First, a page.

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30 July 2014

Think Sweaters, Not Bikinis {Some Places On Our Sailing Bucket List}

Where should we go on our next sailboat?
While we've been figuring out where to buy our next sailboat in the States, we've also been tossing around ideas about where we want to sail to and explore. We're not sure how long we'll want to cruise full-time - it could be two years, five years or forever - so we probably need to think about what our "sailing bucket list" is so that we can prioritize where we absolutely want to get to. Of course, where we end up buying our next boat will have something to do with where we end up sailing to first.

So here is the start of our "sailing bucket list" - it definitely keeps evolving and growing as we think and read about new places. These are some of what I like to think of as "cooler weather" places. Bring your sweaters and leave your bikinis at home. 

The San Juan Islands, Washington State

Located in the Salish Sea between Vancouver Island and mainland United States, the San Juan Islands are an archipelago of 172 islands and reefs, only four of which are accessible by public ferry (Orcas, Lopez, San Juan and Shaw). That means that there are a lot of places you can only explore on your private boat! If we buy our next boat in the Pacific Northwest, this is where I think we would start off our next sailing adventures from.

A few of the places we want to go and see

Friday Harbor, San Juan Island - the busiest port in the San Juans, it is supposed to be a quaint little town chock full of shops, restaurants, historical sites, museums and art galleries. Sucia Island - known as the crown jewel in the Washington State marine park system, it has a reputation as one of the top boating destinations in the world. Garrison Bay, San Juan Island - we can learn about some history at English Camp, which is part of the National Park Service. Stuart Island - described as a marine park for mariners who want to get away from it all. Sounds perfect. 

Want to know more?

You can find a free San Juan Islands cruising guide on the Salish Sea Pilot siteSV Cambria is currently sailing in the Pacific Northwest and they have lots of great information about their adventures in this neck of the woods on their blog. Cruising World has an article on a seven day cruise from Bellingham to the San Juans. Northwest Yachting Magazine has a list of the top 10 places you don't want to visit, unless you like grounding your boat (always good to know what to avoid). If you don't have a boat, you might want to check out the tourism site which has information about the islands you can get to on a ferry.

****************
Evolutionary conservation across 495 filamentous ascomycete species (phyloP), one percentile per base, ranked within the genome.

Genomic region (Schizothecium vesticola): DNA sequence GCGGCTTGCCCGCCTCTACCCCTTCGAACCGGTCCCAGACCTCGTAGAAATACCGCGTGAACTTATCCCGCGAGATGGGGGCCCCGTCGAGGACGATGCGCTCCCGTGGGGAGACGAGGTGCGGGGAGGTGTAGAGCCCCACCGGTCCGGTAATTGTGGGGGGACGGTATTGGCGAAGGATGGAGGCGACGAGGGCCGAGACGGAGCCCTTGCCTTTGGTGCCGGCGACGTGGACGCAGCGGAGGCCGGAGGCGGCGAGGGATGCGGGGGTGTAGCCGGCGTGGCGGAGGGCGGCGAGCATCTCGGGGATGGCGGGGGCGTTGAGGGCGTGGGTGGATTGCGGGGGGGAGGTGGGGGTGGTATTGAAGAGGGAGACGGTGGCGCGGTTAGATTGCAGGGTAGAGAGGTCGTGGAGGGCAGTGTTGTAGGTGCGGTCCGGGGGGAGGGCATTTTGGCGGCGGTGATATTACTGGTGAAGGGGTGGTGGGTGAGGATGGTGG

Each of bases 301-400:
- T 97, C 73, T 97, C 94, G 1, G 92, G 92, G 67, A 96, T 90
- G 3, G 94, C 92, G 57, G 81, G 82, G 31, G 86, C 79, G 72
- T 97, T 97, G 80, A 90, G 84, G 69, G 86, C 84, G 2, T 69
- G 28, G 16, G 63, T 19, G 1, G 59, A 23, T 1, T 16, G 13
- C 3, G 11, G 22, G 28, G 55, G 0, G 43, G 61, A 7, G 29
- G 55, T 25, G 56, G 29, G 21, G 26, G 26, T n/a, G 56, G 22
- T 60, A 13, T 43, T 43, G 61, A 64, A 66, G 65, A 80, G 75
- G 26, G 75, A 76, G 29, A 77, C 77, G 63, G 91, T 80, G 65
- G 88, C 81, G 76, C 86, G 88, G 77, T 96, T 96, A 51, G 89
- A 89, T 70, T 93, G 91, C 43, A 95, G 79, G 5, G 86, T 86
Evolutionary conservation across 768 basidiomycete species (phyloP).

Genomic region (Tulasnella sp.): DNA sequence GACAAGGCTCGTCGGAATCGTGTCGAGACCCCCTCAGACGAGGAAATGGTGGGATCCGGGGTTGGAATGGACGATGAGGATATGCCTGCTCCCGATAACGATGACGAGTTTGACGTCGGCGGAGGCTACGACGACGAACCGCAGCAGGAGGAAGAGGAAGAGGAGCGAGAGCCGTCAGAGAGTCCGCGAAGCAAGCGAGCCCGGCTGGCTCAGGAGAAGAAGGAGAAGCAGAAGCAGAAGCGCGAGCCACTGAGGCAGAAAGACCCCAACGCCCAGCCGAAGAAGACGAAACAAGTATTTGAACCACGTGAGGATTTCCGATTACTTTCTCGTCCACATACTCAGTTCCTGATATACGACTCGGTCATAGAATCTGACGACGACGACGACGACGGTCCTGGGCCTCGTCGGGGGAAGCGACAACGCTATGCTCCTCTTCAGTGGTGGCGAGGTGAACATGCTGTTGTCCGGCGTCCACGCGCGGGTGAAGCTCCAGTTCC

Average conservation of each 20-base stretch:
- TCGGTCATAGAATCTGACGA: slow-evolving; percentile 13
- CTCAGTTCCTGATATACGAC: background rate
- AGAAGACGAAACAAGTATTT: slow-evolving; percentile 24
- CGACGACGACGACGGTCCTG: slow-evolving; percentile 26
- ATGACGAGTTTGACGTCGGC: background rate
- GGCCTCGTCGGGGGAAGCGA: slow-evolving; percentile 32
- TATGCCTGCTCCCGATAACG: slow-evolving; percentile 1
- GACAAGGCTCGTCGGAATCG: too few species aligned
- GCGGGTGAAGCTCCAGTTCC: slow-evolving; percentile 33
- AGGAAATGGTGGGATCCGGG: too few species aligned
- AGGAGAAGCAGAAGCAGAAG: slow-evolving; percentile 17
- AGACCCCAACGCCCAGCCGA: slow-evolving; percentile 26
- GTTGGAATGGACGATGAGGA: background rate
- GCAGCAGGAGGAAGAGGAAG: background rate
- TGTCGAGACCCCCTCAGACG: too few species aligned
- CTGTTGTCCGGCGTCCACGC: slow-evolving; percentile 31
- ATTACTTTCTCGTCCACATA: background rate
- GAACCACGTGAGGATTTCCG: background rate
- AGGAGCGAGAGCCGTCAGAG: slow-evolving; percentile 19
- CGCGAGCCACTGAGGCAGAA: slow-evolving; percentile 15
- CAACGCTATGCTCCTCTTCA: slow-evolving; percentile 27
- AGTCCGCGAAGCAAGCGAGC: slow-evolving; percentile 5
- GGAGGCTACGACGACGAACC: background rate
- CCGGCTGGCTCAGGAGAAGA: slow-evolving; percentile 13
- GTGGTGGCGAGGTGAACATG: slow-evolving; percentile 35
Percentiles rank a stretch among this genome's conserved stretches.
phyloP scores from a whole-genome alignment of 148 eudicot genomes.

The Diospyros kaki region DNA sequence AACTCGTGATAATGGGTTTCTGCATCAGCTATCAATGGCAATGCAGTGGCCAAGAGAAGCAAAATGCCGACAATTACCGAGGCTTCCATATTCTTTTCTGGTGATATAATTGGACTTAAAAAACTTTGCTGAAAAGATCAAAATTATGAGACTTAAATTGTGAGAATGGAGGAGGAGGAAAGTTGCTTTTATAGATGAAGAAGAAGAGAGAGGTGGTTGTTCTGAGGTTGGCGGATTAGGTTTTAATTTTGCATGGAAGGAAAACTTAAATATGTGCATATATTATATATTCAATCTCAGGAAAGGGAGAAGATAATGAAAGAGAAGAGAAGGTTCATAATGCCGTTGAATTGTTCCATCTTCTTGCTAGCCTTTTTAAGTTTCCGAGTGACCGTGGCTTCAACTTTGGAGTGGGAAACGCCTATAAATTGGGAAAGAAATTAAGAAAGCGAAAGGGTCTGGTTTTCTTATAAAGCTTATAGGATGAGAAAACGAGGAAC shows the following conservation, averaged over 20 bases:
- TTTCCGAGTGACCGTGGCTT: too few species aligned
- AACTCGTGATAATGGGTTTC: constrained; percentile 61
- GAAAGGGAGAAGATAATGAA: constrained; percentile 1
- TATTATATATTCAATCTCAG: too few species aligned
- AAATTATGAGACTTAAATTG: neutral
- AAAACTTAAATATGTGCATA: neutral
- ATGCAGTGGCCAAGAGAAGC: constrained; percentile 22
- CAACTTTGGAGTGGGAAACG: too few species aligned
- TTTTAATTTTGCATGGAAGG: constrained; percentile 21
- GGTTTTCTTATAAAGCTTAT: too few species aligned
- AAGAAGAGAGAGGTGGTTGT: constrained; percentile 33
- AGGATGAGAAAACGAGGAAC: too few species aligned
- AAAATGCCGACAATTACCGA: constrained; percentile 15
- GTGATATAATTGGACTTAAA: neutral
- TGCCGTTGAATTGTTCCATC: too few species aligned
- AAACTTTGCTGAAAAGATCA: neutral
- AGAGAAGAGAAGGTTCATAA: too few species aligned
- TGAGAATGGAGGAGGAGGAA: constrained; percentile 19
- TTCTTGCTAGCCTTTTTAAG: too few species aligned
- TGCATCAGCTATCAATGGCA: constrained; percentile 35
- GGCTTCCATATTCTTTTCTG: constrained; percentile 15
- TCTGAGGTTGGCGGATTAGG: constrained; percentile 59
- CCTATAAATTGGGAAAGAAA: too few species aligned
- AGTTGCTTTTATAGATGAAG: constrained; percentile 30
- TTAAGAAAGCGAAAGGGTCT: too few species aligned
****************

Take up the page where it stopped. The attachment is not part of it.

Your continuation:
Kamchatka Peninsula, Russia

Lying off the far eastern side of the Russian Federation, the Kamchatka Peninsula is relatively unexplored by your average tourist. It is a UNESCO World Heritage site and known as the "Land of Volcanoes". I first learned about the area when I read James Michener's Alaska. In the early 1700s, the Danish explorer, Vitus Bering, was commissioned by Peter the Great to build ships and lead two explorations from the Kamchatka Peninsula to what is now known as Alaska. Maybe we can sail from Alaska to Russia and retrace Bering's route? 

A few of the places we want to go and see

The nearby Commander Islands - Vitus Bering was shipwrecked and died here. Today, you can go and see the amazing wildlife including seabirds and fur seals. The Valley of the Geysers - the second largest geyser field in the world. Avacha Bay - some people (aka the Kamchatka tourism board) say it is the biggest and most picturesque bays in the world. Located in Avacha Bay is the city of Petropavlovsk-Kamchatsky. It's the second largest city in the world that isn't reachable by road.
 
Want to know more?

So do we! Has anyone traveled there by sailboat or land?

The Inside Passage, Alaska

The Inside Passage is a protected coastal route which runs from the Puget Sound in Washington through British Columbia and then up to Skagway in Alaska. The Alaskan portion is 500 miles from north to south and includes a thousand islands and thousands of coves and bays and is home to the Tlingit, Haida and Tsminshian peoples. People usually explore the Inside Passage on a big cruise ship, but wouldn't it be so much better to do it on a sailboat?